This may sound crazy from a guy who’s spent the last 20 years competing in endurance sports, but I’ve come to the conclusion that endurance is overrated. As a matter of fact, I now realize there are times in my life I should have considered endurance a mark of shame rather than a badge of honor.
Let me explain:
Years ago I was looking for a way to stay in shape and decided to run a marathon. Like many others, I considered the marathon to be an admirable fitness goal.
Since my running background was minimal, I bought a “Marathons for Beginners” book and eagerly followed its advice. 90% of the book’s pages stressed one point: Build your endurance.
Begin with short runs and slowly over time build up the distance of your runs until you can shuffle along for the entire 26 miles.
I followed the plan and after a few months I was sufficiently trained to go the distance. The marathon was grueling but I finished and got the t-shirt. You know what else I got? A serious case of achilles tendinitis and a strong aversion to ever running again.
The constant, repetitive motion of training at about the same pace and at about the same intensity for so many miles burned me out, both physically and mentally.
“But Ben,” you argue, “learning to endure hardship is a valuable lesson. Life isn’t all sunshine and rainbows, and learning to suffer in one part of life teaches us to suffer in other parts of life.”
Indeed! I agree with you. Learning to face adversity, stick to one’s guns, and fight through hard times is important. In my experience, though, we often face adversity and fight through hard times sooner than we should. Is success – and one’s happiness – 90% dependent upon one’s ability to suffer? Or is success mostly dependent upon one’s ability to learn and adapt?
Training for that marathon, I made a fatal mistake that I’ll bet you’ve made, too, in some part of your life:
First, I focused on endurance.
“I’ll push myself to survive one more mile on this week’s run than I did on last week’s run.”
Second, I focused on speed.
“OK, now that I can run 26 miles let’s see if I can run it a little faster.”
Third – and last – I focused on form.
“If I run with better posture maybe I won’t hurt my achilles tendon.”
By focusing on endurance first, I’m suffering through most of my runs and forming terrible habits before I pay attention to what’s more important: speed [i.e. efficiency] and form.
The solution to avoiding the endurance death spiral: REVERSE the order of focus.
1. Begin with FORM.
How can I run more effortlessly? Where does my body need to be stronger and more flexible in order to run smoothly, lightly, quietly, and happily?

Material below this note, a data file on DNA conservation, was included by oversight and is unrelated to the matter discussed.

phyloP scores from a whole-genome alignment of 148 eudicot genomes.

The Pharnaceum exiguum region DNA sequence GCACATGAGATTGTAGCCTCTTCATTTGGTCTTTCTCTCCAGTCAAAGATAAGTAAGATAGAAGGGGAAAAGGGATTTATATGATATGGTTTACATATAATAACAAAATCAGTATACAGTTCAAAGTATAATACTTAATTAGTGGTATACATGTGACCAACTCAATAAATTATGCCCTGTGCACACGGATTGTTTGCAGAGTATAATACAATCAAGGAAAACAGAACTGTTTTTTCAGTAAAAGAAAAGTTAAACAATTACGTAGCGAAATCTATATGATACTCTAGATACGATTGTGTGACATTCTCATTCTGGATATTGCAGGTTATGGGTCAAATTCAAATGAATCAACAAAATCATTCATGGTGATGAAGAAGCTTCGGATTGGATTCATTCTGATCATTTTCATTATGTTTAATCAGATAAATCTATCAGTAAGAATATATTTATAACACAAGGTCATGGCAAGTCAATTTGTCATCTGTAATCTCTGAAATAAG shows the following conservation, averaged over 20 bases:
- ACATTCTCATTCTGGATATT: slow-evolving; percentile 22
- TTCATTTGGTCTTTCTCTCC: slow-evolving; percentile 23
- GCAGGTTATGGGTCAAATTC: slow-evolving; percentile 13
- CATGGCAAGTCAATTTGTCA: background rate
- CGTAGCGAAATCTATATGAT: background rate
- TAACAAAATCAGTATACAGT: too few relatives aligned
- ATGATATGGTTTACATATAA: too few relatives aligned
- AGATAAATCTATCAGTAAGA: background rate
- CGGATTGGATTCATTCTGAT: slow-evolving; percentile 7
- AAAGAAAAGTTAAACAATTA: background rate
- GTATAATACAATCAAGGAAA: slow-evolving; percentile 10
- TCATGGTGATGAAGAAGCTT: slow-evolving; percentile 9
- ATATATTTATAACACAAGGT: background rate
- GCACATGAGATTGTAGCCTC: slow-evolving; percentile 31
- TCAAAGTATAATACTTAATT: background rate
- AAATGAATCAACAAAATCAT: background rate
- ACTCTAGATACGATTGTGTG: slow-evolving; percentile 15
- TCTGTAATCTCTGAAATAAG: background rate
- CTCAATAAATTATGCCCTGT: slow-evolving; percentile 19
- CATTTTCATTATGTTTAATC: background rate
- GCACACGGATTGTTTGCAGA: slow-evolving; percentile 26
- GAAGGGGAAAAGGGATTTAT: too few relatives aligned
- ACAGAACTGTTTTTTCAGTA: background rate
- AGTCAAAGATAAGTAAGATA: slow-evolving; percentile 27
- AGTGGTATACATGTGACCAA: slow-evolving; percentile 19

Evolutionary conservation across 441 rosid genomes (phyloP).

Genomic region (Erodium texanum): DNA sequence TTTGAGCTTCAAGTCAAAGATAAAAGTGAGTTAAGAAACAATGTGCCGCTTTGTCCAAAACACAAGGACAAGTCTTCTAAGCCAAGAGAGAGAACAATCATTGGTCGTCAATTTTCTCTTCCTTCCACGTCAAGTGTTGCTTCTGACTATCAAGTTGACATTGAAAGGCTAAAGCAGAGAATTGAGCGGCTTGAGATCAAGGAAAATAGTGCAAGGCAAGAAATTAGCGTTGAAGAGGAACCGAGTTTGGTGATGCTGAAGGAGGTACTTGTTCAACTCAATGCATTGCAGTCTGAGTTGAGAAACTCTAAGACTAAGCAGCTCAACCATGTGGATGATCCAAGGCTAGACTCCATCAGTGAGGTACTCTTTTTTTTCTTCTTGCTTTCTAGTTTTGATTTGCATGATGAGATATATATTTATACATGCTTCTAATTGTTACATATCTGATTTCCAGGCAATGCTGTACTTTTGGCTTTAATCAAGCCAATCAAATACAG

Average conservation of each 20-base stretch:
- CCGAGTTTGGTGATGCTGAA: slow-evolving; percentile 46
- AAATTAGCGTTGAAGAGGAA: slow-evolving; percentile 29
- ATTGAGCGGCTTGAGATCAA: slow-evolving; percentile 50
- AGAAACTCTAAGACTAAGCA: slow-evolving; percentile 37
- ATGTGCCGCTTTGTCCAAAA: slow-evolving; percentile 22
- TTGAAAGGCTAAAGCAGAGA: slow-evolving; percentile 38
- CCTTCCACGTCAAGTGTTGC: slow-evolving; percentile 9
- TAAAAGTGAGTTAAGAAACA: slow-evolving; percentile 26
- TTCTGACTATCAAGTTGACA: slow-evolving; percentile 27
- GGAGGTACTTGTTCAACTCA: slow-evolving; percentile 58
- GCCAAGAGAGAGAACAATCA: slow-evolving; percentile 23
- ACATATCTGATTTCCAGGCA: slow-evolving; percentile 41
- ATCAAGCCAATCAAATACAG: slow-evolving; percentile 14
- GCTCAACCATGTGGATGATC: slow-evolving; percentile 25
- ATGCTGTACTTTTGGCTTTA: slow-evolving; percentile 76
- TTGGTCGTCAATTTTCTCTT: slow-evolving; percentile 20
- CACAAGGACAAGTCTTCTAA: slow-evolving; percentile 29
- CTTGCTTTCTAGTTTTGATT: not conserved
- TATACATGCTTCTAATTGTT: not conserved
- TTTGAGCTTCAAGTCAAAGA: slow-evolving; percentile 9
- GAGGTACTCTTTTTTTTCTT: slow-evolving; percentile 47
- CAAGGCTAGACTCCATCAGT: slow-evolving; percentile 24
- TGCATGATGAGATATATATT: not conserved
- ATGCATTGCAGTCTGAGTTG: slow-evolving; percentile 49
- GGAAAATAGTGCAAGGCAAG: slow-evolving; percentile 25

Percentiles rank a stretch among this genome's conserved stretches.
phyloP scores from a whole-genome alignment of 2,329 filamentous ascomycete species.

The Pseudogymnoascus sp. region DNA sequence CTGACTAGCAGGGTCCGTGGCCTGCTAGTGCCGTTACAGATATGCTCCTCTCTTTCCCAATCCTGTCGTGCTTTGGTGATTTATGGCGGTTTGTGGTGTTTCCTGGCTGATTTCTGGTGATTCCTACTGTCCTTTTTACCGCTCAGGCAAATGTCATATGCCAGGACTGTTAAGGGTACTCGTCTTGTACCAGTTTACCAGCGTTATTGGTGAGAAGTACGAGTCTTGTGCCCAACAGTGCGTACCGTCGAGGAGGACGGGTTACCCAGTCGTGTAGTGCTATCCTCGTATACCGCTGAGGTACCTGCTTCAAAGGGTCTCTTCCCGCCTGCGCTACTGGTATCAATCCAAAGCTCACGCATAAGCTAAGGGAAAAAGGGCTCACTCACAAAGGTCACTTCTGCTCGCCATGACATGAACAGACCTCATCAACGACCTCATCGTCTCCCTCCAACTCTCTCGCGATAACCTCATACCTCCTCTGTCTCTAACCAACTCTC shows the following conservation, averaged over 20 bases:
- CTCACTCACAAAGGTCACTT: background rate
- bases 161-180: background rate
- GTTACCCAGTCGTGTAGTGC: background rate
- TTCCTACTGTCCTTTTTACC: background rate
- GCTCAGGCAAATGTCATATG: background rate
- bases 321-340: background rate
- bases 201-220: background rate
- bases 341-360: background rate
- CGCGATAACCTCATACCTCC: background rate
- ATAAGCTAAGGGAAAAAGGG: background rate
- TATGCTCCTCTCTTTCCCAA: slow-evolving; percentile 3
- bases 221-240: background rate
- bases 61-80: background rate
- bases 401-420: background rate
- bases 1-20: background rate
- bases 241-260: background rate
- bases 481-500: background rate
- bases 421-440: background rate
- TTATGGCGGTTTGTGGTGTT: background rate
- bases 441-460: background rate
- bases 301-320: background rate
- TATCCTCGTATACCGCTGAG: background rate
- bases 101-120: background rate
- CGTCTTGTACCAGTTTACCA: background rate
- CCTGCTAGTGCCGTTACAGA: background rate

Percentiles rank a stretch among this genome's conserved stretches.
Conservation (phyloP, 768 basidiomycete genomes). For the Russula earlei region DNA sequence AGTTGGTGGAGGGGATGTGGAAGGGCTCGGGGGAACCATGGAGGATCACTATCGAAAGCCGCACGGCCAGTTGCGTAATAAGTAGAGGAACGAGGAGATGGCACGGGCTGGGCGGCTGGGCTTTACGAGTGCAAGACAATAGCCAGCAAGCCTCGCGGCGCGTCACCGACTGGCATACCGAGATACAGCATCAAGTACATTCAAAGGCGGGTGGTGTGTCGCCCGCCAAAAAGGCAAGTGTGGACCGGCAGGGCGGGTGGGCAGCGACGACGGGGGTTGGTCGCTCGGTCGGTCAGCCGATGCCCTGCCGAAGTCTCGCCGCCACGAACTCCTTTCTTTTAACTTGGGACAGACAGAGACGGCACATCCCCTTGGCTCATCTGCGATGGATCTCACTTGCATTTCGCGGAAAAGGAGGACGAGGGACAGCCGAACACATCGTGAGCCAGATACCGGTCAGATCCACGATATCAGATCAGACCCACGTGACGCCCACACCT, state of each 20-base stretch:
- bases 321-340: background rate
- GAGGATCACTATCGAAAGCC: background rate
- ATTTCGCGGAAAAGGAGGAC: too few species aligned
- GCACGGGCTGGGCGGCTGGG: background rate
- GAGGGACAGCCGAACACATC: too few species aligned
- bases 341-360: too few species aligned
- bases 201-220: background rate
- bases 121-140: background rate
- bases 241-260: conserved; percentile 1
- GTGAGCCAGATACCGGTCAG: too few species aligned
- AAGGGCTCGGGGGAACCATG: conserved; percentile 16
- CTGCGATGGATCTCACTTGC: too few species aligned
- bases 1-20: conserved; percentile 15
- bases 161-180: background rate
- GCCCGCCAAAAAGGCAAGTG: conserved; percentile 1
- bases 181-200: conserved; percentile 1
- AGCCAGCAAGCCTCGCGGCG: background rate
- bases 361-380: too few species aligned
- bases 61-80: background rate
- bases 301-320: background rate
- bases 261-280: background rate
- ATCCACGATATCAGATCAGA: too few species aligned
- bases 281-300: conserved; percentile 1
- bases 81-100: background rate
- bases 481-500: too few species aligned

(Think of how a world class runner moves: On the balls of her feet, shoulders back, head up, core steady, minimum bounce… vs. the “shuffler” at the back of the pack: hunched forward, eyes cast to the ground, heel striking, and jarring her entire body.)
2. Next, and only after my form is very good, add SPEED.
How can I maintain that perfect form while moving faster?
3. Finally, and only after I’ve mastered steps one and two: build ENDURANCE.
How can I maintain that form, move quickly, and cover a longer distance?
Running is only one example. The same principal – first master technique, then move to speed, and as a final step focus on endurance – applies to nearly everything else in life. Think about times in your life that you’ve:
- Started a new job,
- Entered a new relationship,
- Taken on a new responsibility,
- Begun a new activity.
In most cases, we learn through repetition.
Learning through repetition is OK, but make sure the “reps” you’re performing are done properly!
Here are some hints you’re on the wrong path and how you might push back to get on the right path:
Your sales manager gives you only a half-day of new product training and then says, “Now go hit the streets, champ! Try to sell this product to at least 30 people every day. Eventually you’ll figure it out.” [What he’s not telling you but he is thinking: “You’ll either figure it out or go down in flames of failure.”]
Before you spend too much time pitching your new product to 30 people every day, ask your sales manager if you can shadow a top performer and observe his/her tricks of the trade.
Your new swim coach orders,
“Get in the water and swim today as far as you can. Tomorrow we’ll swim even farther.”
Before you start grinding out hundreds of laps with that awful form, read a couple books and do some video analysis on your form. Figure out how to stop fighting the water and instead move effortlessly through it.
You find yourself suffering through countless time-wasting meetings.
Research best practices for minimizing meetings and making them more efficient. Share your research with your colleagues and encourage them, along with you, to try a better way.
No writer or coach I’ve ever encountered better emphasizes this “form over endurance” philosophy than Terry Laughlin.
Terry is the founder of a swim coaching method entitled Total Immersion. Even if you’re not a swimmer, I encourage you to follow his blog and read his books. Coach Terry is constantly extolling the value of good form, and you’ll find countless ways in his teachings to apply those principles in other parts of your life.
(Terry: If you’re reading this, THANK YOU for teaching me how to replace ugly, brute force with something more graceful, sustainable, effective, and enjoyable. Without your guidance, my endurance sport journey would have ended long ago. Here’s to another 20+ years of kaizen!)
Oh, and one last thing…
If you ARE interested in improving your running form and improving your fitness, here’s a feat I’ll argue is more beneficial and gratifying than shuffling through a marathon: Run a 5K in under 21 minutes, and do it barefoot.
Why 21 minutes?
Almost impossible to lack strength & flexibility and still run that fast.
Almost impossible to run with bad form in your bare feet.